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'Magnolia House,' a Rosedale renovation by architect Bill Dewson.

Arnaud Marthouret/Revelateur Studio

As Toronto struggles to preserve its residential built heritage, architects are finding new ways to work within stringent renovation guidelines to bring new life to old homes.

The rapid pace of single-family home demolitions in Vancouver has urban planners there worried.

Kerry Gold wrote in The Globe and Mail recently that single-family homes in Vancouver were being demolished at a rate that has alarmed architecture and city-planning experts, as homeowners look to capitalize on increased land value. Misha Das, a UBC architecture student, projected that around 32,000 detached homes in Vancouver will be demolished by 2050 – a “mind boggling” number, he said, that represents nearly half of the city’s detached housing stock.

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In Toronto, the number of demolition permits issued by the City of Toronto has remained relatively steady, at between 1,200 and 1,500, in each of the past five years.

A 2018 Altus Group report found that while B.C. continues to be the growth leader among Canadian provinces in money spent on home renovations, the province is one of only two, along with Alberta, that spends more money on new dwellings than on renovations.

In Toronto, prominent heritage architect William Dewson says the demolition of heritage homes is nowhere near as prevalent as in Vancouver, in part because of the strict set of rules developers face when looking to renovate or demolish homes in the city’s many heritage districts.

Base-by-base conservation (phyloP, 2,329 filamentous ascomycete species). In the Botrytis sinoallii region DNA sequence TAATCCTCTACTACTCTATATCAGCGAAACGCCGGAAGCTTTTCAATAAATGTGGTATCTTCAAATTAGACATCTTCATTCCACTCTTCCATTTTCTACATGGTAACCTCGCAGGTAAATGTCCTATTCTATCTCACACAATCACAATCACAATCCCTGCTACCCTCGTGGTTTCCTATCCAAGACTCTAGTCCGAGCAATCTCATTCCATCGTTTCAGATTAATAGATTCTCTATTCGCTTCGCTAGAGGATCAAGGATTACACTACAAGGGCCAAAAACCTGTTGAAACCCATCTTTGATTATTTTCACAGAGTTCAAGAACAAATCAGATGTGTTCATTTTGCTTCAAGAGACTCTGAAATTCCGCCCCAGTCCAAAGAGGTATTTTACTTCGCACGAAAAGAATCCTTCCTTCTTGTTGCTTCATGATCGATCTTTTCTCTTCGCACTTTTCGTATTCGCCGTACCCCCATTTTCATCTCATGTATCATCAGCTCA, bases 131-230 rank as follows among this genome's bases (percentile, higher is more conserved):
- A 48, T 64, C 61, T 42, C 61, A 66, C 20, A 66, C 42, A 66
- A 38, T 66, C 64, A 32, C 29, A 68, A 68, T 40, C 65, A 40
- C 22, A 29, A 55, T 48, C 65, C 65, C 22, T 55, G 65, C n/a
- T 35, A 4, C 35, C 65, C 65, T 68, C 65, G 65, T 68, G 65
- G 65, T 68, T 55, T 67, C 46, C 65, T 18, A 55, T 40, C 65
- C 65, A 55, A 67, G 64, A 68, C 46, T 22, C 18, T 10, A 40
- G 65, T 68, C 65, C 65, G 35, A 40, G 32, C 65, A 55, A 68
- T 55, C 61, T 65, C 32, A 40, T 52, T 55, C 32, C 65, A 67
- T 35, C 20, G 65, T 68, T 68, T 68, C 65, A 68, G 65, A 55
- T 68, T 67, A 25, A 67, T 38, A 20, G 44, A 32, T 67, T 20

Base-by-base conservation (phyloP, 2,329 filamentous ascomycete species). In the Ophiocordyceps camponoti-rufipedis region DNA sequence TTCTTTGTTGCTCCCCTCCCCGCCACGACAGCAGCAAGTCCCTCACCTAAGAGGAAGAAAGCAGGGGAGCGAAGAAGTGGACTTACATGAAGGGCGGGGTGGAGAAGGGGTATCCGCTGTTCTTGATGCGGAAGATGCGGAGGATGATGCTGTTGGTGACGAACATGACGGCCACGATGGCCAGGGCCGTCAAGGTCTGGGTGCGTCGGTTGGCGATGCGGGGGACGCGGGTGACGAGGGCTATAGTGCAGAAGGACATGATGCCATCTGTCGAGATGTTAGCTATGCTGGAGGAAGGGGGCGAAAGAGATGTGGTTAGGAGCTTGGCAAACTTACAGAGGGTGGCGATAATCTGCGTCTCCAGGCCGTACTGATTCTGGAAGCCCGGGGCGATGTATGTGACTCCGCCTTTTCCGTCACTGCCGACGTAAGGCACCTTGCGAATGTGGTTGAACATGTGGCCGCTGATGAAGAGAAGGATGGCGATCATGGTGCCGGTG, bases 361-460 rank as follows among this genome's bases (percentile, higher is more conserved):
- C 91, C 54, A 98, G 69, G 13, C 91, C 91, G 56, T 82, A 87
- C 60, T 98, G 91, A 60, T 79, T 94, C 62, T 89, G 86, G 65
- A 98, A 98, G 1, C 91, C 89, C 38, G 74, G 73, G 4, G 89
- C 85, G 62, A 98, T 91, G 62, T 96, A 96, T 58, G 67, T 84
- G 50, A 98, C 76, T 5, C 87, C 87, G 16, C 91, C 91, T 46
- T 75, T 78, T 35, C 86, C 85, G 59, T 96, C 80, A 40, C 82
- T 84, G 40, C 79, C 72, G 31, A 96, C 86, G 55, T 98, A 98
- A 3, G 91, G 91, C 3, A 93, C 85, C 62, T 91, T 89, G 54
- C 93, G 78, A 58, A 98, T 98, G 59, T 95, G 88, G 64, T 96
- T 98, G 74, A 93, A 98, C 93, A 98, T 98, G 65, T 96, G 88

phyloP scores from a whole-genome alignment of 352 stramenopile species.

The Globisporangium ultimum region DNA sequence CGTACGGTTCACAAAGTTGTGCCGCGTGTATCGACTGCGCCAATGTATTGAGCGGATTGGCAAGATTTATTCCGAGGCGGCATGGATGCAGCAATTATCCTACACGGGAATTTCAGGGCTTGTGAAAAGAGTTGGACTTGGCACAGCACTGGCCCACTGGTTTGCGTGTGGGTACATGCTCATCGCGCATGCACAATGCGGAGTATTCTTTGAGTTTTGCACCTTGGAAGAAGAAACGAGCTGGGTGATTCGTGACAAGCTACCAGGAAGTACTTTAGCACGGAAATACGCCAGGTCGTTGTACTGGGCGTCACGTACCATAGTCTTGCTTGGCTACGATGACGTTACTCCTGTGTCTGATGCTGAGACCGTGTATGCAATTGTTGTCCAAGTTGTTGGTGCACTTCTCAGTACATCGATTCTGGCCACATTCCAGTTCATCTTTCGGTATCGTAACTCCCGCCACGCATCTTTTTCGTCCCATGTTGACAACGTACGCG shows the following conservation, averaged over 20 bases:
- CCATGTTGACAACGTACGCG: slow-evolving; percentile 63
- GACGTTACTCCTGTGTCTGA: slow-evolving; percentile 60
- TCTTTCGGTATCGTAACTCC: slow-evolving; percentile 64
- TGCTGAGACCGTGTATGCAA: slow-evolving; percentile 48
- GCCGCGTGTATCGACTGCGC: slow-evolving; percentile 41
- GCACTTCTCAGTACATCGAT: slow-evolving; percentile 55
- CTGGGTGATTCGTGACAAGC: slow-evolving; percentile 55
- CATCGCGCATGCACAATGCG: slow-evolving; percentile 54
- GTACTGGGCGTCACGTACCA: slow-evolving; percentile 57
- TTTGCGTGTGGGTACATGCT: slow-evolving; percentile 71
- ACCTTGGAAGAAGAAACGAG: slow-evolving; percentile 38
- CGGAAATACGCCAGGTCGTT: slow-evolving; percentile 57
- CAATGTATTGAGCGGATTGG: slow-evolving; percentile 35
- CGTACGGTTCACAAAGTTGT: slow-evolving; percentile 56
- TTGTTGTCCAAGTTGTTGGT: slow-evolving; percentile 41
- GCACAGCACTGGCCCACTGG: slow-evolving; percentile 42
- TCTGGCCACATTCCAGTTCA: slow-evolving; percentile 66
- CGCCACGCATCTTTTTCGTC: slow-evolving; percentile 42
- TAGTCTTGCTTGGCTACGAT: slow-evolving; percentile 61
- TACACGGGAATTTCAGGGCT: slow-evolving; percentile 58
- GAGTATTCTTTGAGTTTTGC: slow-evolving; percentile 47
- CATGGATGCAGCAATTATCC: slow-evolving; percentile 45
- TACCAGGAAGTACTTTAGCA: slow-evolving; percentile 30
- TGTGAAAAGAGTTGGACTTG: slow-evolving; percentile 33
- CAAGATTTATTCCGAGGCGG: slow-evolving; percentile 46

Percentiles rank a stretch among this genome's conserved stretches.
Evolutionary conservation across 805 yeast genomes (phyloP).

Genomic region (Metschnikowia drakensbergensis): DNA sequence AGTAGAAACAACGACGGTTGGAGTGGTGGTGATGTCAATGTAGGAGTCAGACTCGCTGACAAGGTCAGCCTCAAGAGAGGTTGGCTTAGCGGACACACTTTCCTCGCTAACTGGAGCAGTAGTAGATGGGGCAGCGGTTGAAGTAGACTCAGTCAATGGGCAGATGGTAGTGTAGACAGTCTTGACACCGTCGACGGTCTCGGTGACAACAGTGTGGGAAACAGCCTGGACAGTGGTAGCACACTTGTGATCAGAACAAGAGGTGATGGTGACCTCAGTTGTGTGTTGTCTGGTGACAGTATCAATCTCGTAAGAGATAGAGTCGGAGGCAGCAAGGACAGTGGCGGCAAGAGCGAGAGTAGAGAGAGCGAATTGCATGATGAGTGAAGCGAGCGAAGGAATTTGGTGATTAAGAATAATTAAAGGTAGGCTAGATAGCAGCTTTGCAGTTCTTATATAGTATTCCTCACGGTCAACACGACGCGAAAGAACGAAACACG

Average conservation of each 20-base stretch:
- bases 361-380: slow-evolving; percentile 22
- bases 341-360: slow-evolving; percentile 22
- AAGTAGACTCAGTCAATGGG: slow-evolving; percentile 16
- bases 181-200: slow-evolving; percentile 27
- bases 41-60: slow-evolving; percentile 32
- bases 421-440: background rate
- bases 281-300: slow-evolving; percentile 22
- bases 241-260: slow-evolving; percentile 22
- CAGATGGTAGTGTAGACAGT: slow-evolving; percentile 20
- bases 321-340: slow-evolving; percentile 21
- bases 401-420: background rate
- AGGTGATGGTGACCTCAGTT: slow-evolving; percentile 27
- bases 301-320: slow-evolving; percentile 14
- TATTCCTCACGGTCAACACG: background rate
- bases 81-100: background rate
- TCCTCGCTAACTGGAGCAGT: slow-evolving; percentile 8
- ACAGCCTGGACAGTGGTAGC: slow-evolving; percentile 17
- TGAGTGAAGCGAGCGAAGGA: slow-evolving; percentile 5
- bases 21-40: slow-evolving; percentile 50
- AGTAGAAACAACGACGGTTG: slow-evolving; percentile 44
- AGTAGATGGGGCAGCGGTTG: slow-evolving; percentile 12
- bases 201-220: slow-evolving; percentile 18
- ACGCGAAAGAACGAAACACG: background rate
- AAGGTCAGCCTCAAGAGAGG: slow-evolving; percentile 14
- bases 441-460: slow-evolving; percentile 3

Mr. Dewson frequently works on houses in the city’s high-end Rosedale neighbourhood where, in 2004, the local ratepayers association gave a heritage grade to every house. Houses were designated Grade A, B, C or ungraded. Grade A houses are considered virtually untouchable, while ungraded homes can be demolished.

Mr. Dewson often renovates Grade B homes in Rosedale, whose looks must be preserved when viewing them from the street. Some of those homes are more than 100 years old and in desperate need of upgrading, he said - very few modern Rosedale homeowners, for instance, have use for servants’ quarters.

Although it can sometimes lead to strange problems - an ugly porch addition built before 2004 on a Grade B building is now deemed untouchable - the grading system is “fantastic from an urban planning perspective, from an architectural perspective,” he said, “because it is maintaining the integrity of the neighbourhood, but not stifling the creativity of the architect or the desires of the owner."

The graded heritage system might be more difficult to implement in a place such as Vancouver, Mr. Dewson said, which is less divided by neighbourhoods than Toronto, where ravines often define borders of distinct areas with their own culture, character and history.

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“The cities are distinctly unique from each other,” he said.

Rosedale isn’t the only Toronto region with protected housing. The city’s 15 Heritage Conservation Districts, such as Cabbagetown and Blythwood, have their own set of guidelines. Renovation or demolition applications in those areas need to follow the rules laid out by Toronto’s Heritage Preservation Services.

But some say those districts don’t go far enough.

Toronto protects its heritage buildings “better than some, not as good as others,” said Catherine Nasmith, a local architect specializing in heritage homes.

It might compare favourably with Vancouver, but pales in comparison to a place such as New York.